Pangolo Junction
Life, arguments, and kunu... with Max, Nat and Zack

Saturday, March 17, 2007

Do or Die

(Max and Zack are once again deeply engrossed in a game of oware. Nat is nowhere in sight.)

Max (grinning): I'm sure you're going to play at some point in time. You can frown until the wrinkles on your forehead become permanent - but I can't see any way out for you this time!

Zack (irritably): Why must you always
chatter like a monkey when you think you are in a position of advantage in this game? Always yapi-yapi-yapi-yapi-yapi-yap! I don't blame you... it's not often you find yourself in this situation.

Max (grinning even wider): Do I detect the sound of bitterness and frustration? Eh? OK, I agree - I am a baboon! I am even an orang-utang if you like! Just plaaaaaay, my friend!

(Just then, Nat stumbles into the Junction with his clothes torn and a cut in his forehead. Max and Zack turn to face him in shock.)

Max: Holy Kokorioko! Nat, what happened?

Zack: Come and sit down - are you all right? You look terrible!

(Nat settles down in a chair, gesturing for a drink of water. Max gets a drink, which he gulps down with impressive alacrity.)

Nat: Ah! That's better. My friends, sometimes I really despair over the behaviour of some Nigerians.

Max: Don't we all, Brother Nathaniel?

Zack (impatiently): So what happened?

Nat: Well, I left work about an hour ago to get to the Junction this evening to meet you guys. I boarded a bus coming this way as I usually do, and everything was OK until we got to one police checkpoint where the policemen motioned the driver to pull over.

Max: So far, so usual.

Nat: That's right. Except that in a change to the script, the bus driver declared that he had already paid enough to these thieves today - and there was no way he was going to pay yet another fifty naira. So instead of pulling over, he went into 'actor' mode - he hit the accelerator pedal and drove through the checkpoint, scattered the pole and drums the policemen used to set up the barrier and sent them scurrying for their lives!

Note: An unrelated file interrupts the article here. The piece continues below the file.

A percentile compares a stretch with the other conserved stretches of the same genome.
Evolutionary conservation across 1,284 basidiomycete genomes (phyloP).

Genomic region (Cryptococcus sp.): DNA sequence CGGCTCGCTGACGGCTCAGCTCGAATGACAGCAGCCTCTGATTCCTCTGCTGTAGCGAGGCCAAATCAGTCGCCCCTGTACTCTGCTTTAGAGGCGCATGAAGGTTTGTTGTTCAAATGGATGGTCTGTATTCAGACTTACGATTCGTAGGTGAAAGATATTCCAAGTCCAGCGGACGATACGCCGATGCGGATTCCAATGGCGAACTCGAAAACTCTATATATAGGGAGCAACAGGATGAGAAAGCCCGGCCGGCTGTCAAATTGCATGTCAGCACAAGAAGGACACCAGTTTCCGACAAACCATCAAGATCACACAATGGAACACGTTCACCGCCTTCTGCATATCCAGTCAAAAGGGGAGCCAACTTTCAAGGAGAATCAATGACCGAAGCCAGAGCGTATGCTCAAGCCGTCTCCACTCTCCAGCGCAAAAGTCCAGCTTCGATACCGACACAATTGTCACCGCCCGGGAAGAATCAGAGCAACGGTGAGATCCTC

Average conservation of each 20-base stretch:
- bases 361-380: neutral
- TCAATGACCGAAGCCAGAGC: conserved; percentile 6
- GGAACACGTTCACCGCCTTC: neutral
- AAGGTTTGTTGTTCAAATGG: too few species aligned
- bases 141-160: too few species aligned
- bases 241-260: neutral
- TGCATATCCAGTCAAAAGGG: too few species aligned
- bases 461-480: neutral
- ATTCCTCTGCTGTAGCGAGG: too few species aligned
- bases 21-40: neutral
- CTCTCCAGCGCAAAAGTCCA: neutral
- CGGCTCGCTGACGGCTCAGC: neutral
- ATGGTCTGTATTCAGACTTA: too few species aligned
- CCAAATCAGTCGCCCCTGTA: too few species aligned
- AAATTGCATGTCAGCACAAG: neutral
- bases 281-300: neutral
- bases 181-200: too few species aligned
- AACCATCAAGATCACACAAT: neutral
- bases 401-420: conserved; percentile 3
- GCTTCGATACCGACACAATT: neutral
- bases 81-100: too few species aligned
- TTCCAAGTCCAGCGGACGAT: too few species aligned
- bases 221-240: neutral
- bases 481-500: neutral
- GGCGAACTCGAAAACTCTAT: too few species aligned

Zack (laughing): Excellent! I would have loved to be there to see their panic.

Nat: Except it wasn't a laughing matter for those of us in the bus - we were panicking even more than the policemen. Attempting to run over a policeman - that is tantamount to signing your own death warrant. What if the policemen started chasing us and one of us got hit with an 'accidental discharge' from a gun?

So all the passengers began to plead with the driver to let them get off before the policemen commandeered a vehicle and caught up with them. Unfortunately, I think the driver had realised the enormity of his action and decided that it was best for him to make his escape by driving as madly and furiously as he could. And I tell you, I have never experienced such driving in my life, nor do I ever want to experience it again. Bumps o - potholes o - narrow gaps o - he treated all of them like they didn't exist. And we poor passengers were shaken around like stones in a rattle - thrown against every hard surface and sharp point in the bus!

Max: So that's how you got your clothes ripped.

Nat: No-o - let me finish! Anyway, it seems the driver was right to flee - after a while, we began to hear the sounds of shots being fired. One of the passengers looked out of the window and saw a bus some distance back filled with mobile policemen - some even hanging out of the bus - and some were firing their guns into the air, while others were beating a path to our bus through the traffic by using whips to clear the way. Man, I was so terrified I almost did my business there and then!

Max: That would have been too bad, especially because I know for a fact they don't have mobile